How drone autonomy ushers in a new era of AI opportunities

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[Editor’s note: American Robotics is a commercial developer of automated drone systems.]

Drones have been talk about a lot for two decades now. In many respects, that attention was warranted. Military drones have changed the way we fight wars. Consumer drones have changed the way we film the world. For the commercial market, however, drones are largely a false start. In 2013, the Association of Unmanned Vehicle Systems International (AUVSI) predicted a 82 billion dollars market in 2025. In 2016, PwC predicts 127 billion dollars in the near future”. But we’re nowhere near those forecasts yet. Why so?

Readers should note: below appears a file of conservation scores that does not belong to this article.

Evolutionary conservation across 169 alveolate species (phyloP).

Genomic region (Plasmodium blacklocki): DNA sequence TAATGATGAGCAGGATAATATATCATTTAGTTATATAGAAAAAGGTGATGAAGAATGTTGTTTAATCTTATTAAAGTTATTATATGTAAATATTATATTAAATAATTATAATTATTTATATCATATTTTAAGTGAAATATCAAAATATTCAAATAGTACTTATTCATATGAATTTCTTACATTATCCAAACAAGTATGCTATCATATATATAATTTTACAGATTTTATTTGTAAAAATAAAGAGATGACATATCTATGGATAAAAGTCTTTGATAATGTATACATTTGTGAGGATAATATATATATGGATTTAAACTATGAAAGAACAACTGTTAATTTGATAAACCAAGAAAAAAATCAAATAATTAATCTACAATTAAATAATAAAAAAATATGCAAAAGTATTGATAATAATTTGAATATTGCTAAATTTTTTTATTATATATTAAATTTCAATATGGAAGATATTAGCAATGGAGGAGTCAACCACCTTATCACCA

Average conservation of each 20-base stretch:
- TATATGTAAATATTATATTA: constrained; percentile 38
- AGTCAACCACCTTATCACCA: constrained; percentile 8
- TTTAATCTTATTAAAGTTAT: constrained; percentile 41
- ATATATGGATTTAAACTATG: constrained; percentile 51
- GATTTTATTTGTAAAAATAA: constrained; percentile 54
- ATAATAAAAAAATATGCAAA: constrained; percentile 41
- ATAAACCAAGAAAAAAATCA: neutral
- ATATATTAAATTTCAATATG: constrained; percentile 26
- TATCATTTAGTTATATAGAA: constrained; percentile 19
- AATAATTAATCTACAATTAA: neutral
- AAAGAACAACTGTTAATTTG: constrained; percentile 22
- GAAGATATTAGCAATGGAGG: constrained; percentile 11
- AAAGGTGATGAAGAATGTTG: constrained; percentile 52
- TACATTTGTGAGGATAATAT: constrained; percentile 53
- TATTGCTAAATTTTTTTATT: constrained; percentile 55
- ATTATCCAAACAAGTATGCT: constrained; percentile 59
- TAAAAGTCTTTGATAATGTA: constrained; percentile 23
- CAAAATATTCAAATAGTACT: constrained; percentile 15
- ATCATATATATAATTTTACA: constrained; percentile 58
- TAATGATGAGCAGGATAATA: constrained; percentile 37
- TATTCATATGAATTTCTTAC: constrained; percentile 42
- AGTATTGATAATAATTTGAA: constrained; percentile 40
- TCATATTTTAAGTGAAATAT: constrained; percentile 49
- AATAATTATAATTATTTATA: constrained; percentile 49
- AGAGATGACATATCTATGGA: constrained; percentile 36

Let’s start with the primary purpose of drones in a commercial environment: data collection and analysis. The drone itself is a means to an end – a flying camera from which to get a unique aerial view of assets for inspection and analysis, be it pipelines, dumps gravel or vineyard. As a result, drones in this context fall under the umbrella of “remote sensing”.

In the world of remote sensing, drones are not the only players. There are high orbit satellites, low orbit satellites, airplanes, helicopters and hot air balloons. What do drones have that other remote sensing methods do not have? The first thing is: image resolution.

What does “high resolution” really mean?

The high resolution of one product is the low resolution of another.